By Lin Parkin/Quinte Arts Council
On a warm, sunny afternoon, I sit across from 23-year-old artist Briana Godden.
We are sipping wine on a patio along the Trent River when she shows me a booklet she’s been working on called the Prince Edward County Sketchbook Project.
“I chose the theme of duality,” she says.
Vibrant paintings and sketches convey the beauty of nature combined with hard lined, manmade things. Godden explains: “It’s a juxtaposition of meaning. A marriage between two sides. Life and death, beauty and decay, dark and light, good and evil. I really love duality – that’s what this project is all about.”
She also shows me pictures of the massive collection of artwork she’s been creating during the pandemic. Over 30 completed paintings are stacked against walls and stored in closets. The imagery is as wide-ranging as is her media usage.
“I’m not an illustrator. I’m not a painter. I’m not a mixed-media artist. I’m not a collage artist. I’m not a sculptor. I’m not a ‘this’ or a ‘that.’ I’m all those things.”
Godden first discovered a passion for art when she was about 12 years old.
“I willy-nilly asked my mom for a sketch book one day because I had been doodling in class and drawing self-insert characters [when an artist puts themselves into a story as a character] for things like anime and manga or Star Wars – anything sci-fi–fantasy related. I would do these self-insert characters to be a part of that world.”
As she got older, she began exploring her talent further with representationalism through realism. Friends helped along the way. She says, “I found a good body of geeks in high school, and they encouraged me to be my normal crazy self in the art room and I started diving into it in full force.” After high school, Godden pressed on with art.
“I felt like that was my natural path. I think some people know what they’re meant to do, and to me, I knew that art should be something I’m pursuing.”
She earned a Certificate in Pre-Animation and Illustration at Algonquin College in 2017. In the same year, she received her Painting and Drawing Certificate from Haliburton School of Art and Design, where she also earned a Digital Image Design Certificate in 2019.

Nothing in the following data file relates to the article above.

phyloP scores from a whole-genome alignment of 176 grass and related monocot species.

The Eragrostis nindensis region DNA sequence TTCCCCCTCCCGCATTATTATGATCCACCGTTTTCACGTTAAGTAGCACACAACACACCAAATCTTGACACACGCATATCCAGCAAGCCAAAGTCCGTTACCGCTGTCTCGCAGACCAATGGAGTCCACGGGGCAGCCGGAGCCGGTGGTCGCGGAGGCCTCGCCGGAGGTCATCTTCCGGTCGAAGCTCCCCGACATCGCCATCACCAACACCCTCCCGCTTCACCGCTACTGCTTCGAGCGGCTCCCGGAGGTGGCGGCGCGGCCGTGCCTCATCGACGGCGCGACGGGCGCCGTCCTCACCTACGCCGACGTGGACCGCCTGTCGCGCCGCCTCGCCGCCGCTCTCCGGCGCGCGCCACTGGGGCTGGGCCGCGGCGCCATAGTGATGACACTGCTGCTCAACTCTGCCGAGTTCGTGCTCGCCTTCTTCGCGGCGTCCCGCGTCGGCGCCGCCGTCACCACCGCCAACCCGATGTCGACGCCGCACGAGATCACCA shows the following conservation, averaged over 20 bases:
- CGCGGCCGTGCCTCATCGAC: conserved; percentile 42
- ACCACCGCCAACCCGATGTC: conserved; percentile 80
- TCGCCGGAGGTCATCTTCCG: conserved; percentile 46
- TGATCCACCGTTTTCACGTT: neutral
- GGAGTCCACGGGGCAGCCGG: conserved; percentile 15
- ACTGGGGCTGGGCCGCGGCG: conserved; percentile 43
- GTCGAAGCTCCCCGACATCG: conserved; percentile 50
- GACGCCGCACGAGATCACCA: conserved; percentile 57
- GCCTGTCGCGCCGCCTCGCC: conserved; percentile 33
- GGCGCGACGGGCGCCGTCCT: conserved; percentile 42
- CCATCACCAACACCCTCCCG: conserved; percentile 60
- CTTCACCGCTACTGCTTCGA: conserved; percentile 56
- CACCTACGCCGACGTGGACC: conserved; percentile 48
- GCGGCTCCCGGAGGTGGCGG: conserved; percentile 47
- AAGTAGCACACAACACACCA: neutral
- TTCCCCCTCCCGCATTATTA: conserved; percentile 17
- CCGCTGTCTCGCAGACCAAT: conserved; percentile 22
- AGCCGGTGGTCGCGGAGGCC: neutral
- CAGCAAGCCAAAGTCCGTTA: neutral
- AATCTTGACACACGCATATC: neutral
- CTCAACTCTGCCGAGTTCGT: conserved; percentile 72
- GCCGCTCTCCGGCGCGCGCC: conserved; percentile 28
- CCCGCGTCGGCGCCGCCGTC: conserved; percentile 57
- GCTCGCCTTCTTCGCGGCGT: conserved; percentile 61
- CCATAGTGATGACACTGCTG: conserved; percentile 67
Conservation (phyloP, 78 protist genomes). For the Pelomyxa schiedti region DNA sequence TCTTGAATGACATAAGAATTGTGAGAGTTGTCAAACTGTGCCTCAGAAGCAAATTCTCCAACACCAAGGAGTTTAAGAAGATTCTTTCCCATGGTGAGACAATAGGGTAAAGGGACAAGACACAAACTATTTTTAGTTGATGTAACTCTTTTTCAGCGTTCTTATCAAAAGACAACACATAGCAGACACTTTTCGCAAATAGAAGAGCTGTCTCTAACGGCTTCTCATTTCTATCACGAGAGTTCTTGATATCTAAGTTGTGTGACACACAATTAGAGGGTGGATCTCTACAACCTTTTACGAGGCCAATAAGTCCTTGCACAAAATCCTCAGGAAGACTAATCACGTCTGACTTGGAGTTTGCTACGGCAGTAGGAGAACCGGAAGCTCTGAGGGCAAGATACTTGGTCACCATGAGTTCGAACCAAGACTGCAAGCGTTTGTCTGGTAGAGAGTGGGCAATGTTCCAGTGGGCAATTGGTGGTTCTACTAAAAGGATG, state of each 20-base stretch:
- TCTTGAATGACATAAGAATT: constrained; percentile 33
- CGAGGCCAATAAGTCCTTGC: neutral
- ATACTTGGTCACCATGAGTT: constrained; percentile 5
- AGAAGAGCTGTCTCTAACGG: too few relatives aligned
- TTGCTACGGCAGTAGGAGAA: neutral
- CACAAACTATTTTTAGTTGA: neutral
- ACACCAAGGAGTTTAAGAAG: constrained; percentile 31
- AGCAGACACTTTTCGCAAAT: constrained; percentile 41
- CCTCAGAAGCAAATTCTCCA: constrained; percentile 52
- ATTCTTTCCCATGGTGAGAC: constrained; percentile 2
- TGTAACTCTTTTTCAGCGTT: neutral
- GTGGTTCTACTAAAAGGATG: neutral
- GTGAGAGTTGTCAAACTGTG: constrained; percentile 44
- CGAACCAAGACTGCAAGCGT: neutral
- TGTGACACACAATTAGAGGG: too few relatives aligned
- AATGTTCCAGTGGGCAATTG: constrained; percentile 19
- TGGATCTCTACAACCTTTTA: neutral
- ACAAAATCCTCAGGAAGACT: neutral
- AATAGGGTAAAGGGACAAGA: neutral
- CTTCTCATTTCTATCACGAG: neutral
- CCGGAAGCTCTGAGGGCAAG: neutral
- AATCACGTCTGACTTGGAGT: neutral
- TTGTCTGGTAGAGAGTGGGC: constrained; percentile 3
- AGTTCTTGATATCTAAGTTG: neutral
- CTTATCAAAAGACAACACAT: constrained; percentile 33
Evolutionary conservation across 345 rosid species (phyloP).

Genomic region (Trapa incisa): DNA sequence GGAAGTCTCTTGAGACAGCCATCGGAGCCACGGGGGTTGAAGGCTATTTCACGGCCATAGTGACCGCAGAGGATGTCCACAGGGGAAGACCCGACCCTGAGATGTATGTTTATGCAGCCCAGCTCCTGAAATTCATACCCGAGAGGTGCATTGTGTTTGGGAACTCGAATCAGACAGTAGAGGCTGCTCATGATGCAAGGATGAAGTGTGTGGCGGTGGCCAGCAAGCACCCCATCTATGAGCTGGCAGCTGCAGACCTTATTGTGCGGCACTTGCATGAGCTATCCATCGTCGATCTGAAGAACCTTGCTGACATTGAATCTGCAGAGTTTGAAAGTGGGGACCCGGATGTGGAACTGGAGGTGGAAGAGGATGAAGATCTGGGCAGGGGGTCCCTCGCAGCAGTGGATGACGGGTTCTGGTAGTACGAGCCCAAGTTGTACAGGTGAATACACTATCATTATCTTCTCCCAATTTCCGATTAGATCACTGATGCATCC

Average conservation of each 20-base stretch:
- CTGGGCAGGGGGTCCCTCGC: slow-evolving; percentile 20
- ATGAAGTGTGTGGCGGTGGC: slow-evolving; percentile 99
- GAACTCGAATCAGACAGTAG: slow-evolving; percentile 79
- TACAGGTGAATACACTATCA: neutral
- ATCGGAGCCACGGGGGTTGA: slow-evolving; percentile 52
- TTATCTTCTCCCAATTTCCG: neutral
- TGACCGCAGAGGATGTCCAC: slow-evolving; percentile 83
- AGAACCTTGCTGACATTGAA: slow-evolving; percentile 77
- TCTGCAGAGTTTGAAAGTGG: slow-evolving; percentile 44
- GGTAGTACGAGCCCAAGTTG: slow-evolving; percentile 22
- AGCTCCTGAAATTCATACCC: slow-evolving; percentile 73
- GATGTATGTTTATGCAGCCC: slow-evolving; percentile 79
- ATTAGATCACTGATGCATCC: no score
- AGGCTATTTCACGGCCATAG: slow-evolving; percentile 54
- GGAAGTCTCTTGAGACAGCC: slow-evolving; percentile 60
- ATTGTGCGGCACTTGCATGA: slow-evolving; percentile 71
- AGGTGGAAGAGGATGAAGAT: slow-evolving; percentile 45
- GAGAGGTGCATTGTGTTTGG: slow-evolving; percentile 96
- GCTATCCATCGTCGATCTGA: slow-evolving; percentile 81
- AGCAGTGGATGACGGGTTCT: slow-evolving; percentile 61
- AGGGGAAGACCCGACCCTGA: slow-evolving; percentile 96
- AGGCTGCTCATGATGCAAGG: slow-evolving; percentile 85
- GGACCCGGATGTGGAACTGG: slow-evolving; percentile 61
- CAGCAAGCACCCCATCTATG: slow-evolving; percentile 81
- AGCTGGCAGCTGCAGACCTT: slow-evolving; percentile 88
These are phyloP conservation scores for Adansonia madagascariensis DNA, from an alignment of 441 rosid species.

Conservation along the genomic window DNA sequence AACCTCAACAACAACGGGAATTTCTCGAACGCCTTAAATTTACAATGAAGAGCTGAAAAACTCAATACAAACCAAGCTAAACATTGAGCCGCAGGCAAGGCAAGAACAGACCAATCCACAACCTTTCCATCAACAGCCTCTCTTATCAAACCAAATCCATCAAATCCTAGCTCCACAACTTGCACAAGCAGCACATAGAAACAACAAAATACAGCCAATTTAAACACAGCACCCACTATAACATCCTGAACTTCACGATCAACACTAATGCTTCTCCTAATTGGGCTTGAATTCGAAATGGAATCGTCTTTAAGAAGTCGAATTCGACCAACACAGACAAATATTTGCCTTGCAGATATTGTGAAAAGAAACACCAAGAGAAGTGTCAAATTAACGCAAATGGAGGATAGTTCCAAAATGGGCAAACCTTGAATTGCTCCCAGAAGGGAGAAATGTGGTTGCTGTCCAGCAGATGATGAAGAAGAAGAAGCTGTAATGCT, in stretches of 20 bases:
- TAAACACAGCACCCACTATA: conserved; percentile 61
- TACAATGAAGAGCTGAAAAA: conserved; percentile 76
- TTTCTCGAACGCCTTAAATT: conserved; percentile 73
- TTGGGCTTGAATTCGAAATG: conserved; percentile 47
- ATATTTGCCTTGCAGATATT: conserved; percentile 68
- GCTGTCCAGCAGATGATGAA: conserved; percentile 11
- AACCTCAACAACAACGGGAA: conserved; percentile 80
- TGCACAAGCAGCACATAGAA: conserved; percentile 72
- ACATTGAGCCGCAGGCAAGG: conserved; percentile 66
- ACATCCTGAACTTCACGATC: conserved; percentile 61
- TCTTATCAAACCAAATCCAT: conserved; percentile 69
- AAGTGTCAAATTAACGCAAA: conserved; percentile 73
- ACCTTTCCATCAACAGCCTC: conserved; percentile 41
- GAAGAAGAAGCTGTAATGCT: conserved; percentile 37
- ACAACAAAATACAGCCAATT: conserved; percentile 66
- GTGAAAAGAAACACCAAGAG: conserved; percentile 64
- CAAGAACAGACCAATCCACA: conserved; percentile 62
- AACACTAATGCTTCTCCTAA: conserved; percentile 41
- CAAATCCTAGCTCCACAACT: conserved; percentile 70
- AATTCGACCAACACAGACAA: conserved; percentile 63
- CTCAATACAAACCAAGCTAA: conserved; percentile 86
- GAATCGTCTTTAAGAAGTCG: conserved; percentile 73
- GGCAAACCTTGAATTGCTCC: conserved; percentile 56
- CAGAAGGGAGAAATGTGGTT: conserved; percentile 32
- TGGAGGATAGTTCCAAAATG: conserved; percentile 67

Godden has paved her way in the local arts community by being open to and charging forward with every opportunity she has found. She joined the Prince Edward County Arts Council, the Quinte Arts Council (QAC), the Eastern Central Ontario Arts Association, and the Belleville Arts Association.
Through these connections she has showcased her work at the Parrott Gallery, including this year’s Spring Sentiments and the QAC’s Expressions shows. Her paintings are also featured at the Belleville Arts Association and Georgina Arts Centre in Sutton, Ont.
Realizing that she didn’t need a BFA or MFA to be a successful commercial artist, she says, “I’ve been finding a lot of success in my own backyard. We’re fortunate to live in a spot that’s got so much support for the arts right here.”
Godden is honoured to be full-time permanent member artist at Gallery 121 in Belleville. The morning of our interview, she was delighted to learn one of her paintings had sold.
She exclaims; “Oh my gosh! It feels insane. Everything is happening so quickly, and it’s great. It is such a confirmation from the Universe that everything is falling into place.”
On what’s next for Godden, she explains a personal challenge project she participates in called Inktober. Millions of artists around the globe create new pieces everyday for the entire month of October, posting it to their socials each day using the hashtag #inktober. “I have been doing it for about four years. The first couple years I completed maybe three or four days but last year I did all 31 days.”
Godden is also launching a print business this year in partnership with J B Print Solutions and Shopify. People will be able to purchase limited edition prints, signed, with a letter of authenticity.
“My prints will be available on T-shirts, pillowcases, mugs – virtually anything you can think of. It will make my art accessible to people who are maybe on a budget or can’t afford a larger piece or the original.”
Most recently, she was accepted to the PECAC Armoury Residency Program for the month of September 2021, where her art focus was on illustrative elements and contemporary paint applications on raw canvas.
On what drives her to do what she does, Godden pauses for thought. “I just like to make things that look really cool. It’s the deliberations of a creative mind at work.”
This article originally appeared in the Fall 2021 issue of Umbrella magazine, out now.